Whether you just completed a workout or you are coming off the track at an endurance event, recovery nutrition is an important step in your performance regime. After prolonged exercise, many events start to occur in your body. Your stress hormones are elevated, the muscle and liver glycogen is depleted, fuel and fluid levels are low, and insulin levels are low. If this is left unattended, you could have increased muscle soreness, extended fatigue, low energy, and a decrease in your next performance. The goal of recovery nutrition is to replace those nutrients and fluids that were used up during your workout to get your body back in tip top shape. Recovery aims to stop muscle breakdown, replenish glycogen stores for energy, have a positive effect on your immune system, and rehydrate your body. It is one of the biggest steps that an athlete may forget to do and can make a world of difference in their next performance.
There are two main components you need to focus on for proper recovery: Nutrients and Timing.
Those nutrients of most importance are carbohydrates, protein, and fluid. Together they work to refuel, repair, and rehydrate your body after exercise.
- Fluid: As mentioned in a previous vlog, if you have been sweating you have been losing fluids. And even for some of you who don’t sweat very much at all, a workout can still dehydrate you. I have discussed the importance of hydrating during exercise, but also keep in mind that hydrating after exercise is just as important. Basically, don’t forget so you can ensure your body doesn’t dry up (and can still perform, obviously).
- Carbs/Pro: Having both carbohydrates and protein together is a top notch plan to refuel and repair muscles by enhancing glycogen synthesis and the remodeling of muscles proteins. So, no, your straight protein shake doesn’t count and neither would a handful of gummy bears! The benefit of having carbohydrate and protein together is that it will stimulate endogenous insulin release and result in similar glycogen replenishment rates as if carbohydrate was consumed alone. The double whammy of this combo is that protein also works to repair those worked muscles and promotes muscle protein synthesis, so it is a win win! For an endurance athlete, it is recommended to have 1-1.5g/kg body weight of carbohydrates and about 15-25 g protein immediately post exercise. Make sure to be prepared and have something on hand!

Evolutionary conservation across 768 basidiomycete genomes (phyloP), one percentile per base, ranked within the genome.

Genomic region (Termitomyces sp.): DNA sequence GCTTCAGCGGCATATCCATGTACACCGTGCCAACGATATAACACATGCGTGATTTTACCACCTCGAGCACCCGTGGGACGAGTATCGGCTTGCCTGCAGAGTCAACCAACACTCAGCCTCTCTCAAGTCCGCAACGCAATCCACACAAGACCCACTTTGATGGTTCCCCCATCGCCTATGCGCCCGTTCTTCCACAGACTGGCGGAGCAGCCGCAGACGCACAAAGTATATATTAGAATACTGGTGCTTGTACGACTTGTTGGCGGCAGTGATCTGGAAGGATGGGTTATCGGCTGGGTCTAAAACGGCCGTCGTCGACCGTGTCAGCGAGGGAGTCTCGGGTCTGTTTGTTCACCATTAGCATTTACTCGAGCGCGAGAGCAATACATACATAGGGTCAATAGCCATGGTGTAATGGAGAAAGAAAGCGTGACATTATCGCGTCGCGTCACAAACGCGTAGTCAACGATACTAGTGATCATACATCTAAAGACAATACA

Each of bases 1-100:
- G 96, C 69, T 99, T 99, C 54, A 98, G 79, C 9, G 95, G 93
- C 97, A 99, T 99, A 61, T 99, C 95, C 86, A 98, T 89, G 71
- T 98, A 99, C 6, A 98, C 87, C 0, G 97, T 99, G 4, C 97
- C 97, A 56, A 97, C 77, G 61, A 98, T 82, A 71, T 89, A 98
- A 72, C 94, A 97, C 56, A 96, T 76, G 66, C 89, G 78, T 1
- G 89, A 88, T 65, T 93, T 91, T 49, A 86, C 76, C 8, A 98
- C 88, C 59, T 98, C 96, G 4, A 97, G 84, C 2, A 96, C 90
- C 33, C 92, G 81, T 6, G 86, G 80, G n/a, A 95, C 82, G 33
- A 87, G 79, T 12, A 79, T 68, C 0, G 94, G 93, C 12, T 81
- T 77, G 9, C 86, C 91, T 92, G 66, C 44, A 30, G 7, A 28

Next is timing. While research has noted the benefits to an athlete’s recovery in terms of the nutrients they need, there has also been promising research in the area of the time in which those nutrients are consumed in relation to exercise for enhanced recovery status. That sounds that a whole lot of mumbo jumbo. Basically, there is a small window for you to eat your carb/pro snack after exercise or an event for optimal recovery. When would this be exactly? Within 30 minutes of stopping exercise it is recommended that you refuel with all those important nutrients I have mentioned. This short time frame is due to your muscles being most receptive to uptake of nutrients immediately after they have been exercised. So timing is key! If you think you may not be able to make it home before the 30 minutes is up, be sure to bring something with you ahead of time. And recovery doesn’t stop there, especially for you intense endurance event runners. It is also suggested to then continue to properly refuel your body with balanced meals or larger snacks for 4-6 hours after an event. So, that’s one snack and a meal after your prolonged workout or a couple of meals after your event. This can also be forgotten, so make sure you are prepared to pay back and replenish your body for everything it just did for you!